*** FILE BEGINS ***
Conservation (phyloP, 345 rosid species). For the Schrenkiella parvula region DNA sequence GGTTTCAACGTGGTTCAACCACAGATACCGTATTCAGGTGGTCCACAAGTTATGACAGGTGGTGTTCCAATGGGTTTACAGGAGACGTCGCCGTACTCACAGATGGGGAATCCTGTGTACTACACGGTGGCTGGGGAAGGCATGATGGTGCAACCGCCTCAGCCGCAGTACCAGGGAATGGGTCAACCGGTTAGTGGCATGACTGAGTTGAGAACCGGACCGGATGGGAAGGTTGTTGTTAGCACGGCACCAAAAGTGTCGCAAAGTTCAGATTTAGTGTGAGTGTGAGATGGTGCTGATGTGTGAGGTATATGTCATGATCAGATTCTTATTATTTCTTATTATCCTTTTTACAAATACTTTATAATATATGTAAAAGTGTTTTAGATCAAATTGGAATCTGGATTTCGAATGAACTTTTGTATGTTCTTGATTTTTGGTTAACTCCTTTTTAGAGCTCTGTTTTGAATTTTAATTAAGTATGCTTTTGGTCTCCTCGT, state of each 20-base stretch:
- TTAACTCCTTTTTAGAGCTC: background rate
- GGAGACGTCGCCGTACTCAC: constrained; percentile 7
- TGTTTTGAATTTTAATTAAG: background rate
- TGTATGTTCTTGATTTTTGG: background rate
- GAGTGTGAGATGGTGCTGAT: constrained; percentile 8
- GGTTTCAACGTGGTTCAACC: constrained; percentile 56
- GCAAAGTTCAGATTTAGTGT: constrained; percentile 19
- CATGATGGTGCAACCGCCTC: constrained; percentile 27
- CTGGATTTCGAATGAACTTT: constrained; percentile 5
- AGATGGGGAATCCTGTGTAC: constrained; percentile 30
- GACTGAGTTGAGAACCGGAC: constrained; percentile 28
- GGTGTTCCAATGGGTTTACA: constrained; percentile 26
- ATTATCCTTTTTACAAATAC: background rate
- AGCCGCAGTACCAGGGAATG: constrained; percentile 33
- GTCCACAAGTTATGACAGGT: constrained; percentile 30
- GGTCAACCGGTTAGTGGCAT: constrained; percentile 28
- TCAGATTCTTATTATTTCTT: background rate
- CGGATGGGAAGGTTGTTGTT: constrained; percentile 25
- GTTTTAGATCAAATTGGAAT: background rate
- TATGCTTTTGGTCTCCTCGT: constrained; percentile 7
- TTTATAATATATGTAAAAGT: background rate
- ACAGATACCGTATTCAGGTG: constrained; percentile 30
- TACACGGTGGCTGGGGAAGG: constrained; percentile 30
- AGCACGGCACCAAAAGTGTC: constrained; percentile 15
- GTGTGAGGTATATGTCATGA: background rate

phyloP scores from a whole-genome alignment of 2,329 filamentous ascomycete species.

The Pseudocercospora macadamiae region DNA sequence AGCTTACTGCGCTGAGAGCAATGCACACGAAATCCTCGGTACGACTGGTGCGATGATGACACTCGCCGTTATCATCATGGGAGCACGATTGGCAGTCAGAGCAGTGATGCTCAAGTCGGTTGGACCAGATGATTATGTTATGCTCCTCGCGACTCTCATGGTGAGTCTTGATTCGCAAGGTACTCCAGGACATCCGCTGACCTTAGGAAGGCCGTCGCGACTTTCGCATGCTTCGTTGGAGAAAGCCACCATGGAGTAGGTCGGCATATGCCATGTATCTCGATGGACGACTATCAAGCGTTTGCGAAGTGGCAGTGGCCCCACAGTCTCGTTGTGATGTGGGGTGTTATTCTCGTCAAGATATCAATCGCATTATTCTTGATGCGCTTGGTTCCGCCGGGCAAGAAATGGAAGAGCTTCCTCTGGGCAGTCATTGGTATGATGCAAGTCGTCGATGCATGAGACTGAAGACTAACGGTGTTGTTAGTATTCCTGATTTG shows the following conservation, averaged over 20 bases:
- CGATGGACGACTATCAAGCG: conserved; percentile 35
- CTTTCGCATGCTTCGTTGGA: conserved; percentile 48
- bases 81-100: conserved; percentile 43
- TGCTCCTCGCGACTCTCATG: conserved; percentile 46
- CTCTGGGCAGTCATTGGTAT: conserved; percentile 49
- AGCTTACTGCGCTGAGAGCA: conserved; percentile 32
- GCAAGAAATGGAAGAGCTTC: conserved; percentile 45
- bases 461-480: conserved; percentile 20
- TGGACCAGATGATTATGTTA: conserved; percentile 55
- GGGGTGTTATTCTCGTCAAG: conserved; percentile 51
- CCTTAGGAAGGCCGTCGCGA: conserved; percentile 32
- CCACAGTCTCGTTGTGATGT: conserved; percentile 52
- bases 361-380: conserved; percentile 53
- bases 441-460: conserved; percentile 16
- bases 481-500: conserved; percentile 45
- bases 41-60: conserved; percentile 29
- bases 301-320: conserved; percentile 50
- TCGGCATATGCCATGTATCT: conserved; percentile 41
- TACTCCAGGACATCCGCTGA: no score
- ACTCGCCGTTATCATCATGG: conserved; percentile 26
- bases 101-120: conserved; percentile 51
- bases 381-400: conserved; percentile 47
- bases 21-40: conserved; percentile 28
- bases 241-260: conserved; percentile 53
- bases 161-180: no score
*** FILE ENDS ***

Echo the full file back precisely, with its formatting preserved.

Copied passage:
Conservation (phyloP, 345 rosid species). For the Schrenkiella parvula region DNA sequence GGTTTCAACGTGGTTCAACCACAGATACCGTATTCAGGTGGTCCACAAGTTATGACAGGTGGTGTTCCAATGGGTTTACAGGAGACGTCGCCGTACTCACAGATGGGGAATCCTGTGTACTACACGGTGGCTGGGGAAGGCATGATGGTGCAACCGCCTCAGCCGCAGTACCAGGGAATGGGTCAACCGGTTAGTGGCATGACTGAGTTGAGAACCGGACCGGATGGGAAGGTTGTTGTTAGCACGGCACCAAAAGTGTCGCAAAGTTCAGATTTAGTGTGAGTGTGAGATGGTGCTGATGTGTGAGGTATATGTCATGATCAGATTCTTATTATTTCTTATTATCCTTTTTACAAATACTTTATAATATATGTAAAAGTGTTTTAGATCAAATTGGAATCTGGATTTCGAATGAACTTTTGTATGTTCTTGATTTTTGGTTAACTCCTTTTTAGAGCTCTGTTTTGAATTTTAATTAAGTATGCTTTTGGTCTCCTCGT, state of each 20-base stretch:
- TTAACTCCTTTTTAGAGCTC: background rate
- GGAGACGTCGCCGTACTCAC: constrained; percentile 7
- TGTTTTGAATTTTAATTAAG: background rate
- TGTATGTTCTTGATTTTTGG: background rate
- GAGTGTGAGATGGTGCTGAT: constrained; percentile 8
- GGTTTCAACGTGGTTCAACC: constrained; percentile 56
- GCAAAGTTCAGATTTAGTGT: constrained; percentile 19
- CATGATGGTGCAACCGCCTC: constrained; percentile 27
- CTGGATTTCGAATGAACTTT: constrained; percentile 5
- AGATGGGGAATCCTGTGTAC: constrained; percentile 30
- GACTGAGTTGAGAACCGGAC: constrained; percentile 28
- GGTGTTCCAATGGGTTTACA: constrained; percentile 26
- ATTATCCTTTTTACAAATAC: background rate
- AGCCGCAGTACCAGGGAATG: constrained; percentile 33
- GTCCACAAGTTATGACAGGT: constrained; percentile 30
- GGTCAACCGGTTAGTGGCAT: constrained; percentile 28
- TCAGATTCTTATTATTTCTT: background rate
- CGGATGGGAAGGTTGTTGTT: constrained; percentile 25
- GTTTTAGATCAAATTGGAAT: background rate
- TATGCTTTTGGTCTCCTCGT: constrained; percentile 7
- TTTATAATATATGTAAAAGT: background rate
- ACAGATACCGTATTCAGGTG: constrained; percentile 30
- TACACGGTGGCTGGGGAAGG: constrained; percentile 30
- AGCACGGCACCAAAAGTGTC: constrained; percentile 15
- GTGTGAGGTATATGTCATGA: background rate

phyloP scores from a whole-genome alignment of 2,329 filamentous ascomycete species.

The Pseudocercospora macadamiae region DNA sequence AGCTTACTGCGCTGAGAGCAATGCACACGAAATCCTCGGTACGACTGGTGCGATGATGACACTCGCCGTTATCATCATGGGAGCACGATTGGCAGTCAGAGCAGTGATGCTCAAGTCGGTTGGACCAGATGATTATGTTATGCTCCTCGCGACTCTCATGGTGAGTCTTGATTCGCAAGGTACTCCAGGACATCCGCTGACCTTAGGAAGGCCGTCGCGACTTTCGCATGCTTCGTTGGAGAAAGCCACCATGGAGTAGGTCGGCATATGCCATGTATCTCGATGGACGACTATCAAGCGTTTGCGAAGTGGCAGTGGCCCCACAGTCTCGTTGTGATGTGGGGTGTTATTCTCGTCAAGATATCAATCGCATTATTCTTGATGCGCTTGGTTCCGCCGGGCAAGAAATGGAAGAGCTTCCTCTGGGCAGTCATTGGTATGATGCAAGTCGTCGATGCATGAGACTGAAGACTAACGGTGTTGTTAGTATTCCTGATTTG shows the following conservation, averaged over 20 bases:
- CGATGGACGACTATCAAGCG: conserved; percentile 35
- CTTTCGCATGCTTCGTTGGA: conserved; percentile 48
- bases 81-100: conserved; percentile 43
- TGCTCCTCGCGACTCTCATG: conserved; percentile 46
- CTCTGGGCAGTCATTGGTAT: conserved; percentile 49
- AGCTTACTGCGCTGAGAGCA: conserved; percentile 32
- GCAAGAAATGGAAGAGCTTC: conserved; percentile 45
- bases 461-480: conserved; percentile 20
- TGGACCAGATGATTATGTTA: conserved; percentile 55
- GGGGTGTTATTCTCGTCAAG: conserved; percentile 51
- CCTTAGGAAGGCCGTCGCGA: conserved; percentile 32
- CCACAGTCTCGTTGTGATGT: conserved; percentile 52
- bases 361-380: conserved; percentile 53
- bases 441-460: conserved; percentile 16
- bases 481-500: conserved; percentile 45
- bases 41-60: conserved; percentile 29
- bases 301-320: conserved; percentile 50
- TCGGCATATGCCATGTATCT: conserved; percentile 41
- TACTCCAGGACATCCGCTGA: no score
- ACTCGCCGTTATCATCATGG: conserved; percentile 26
- bases 101-120: conserved; percentile 51
- bases 381-400: conserved; percentile 47
- bases 21-40: conserved; percentile 28
- bases 241-260: conserved; percentile 53
- bases 161-180: no score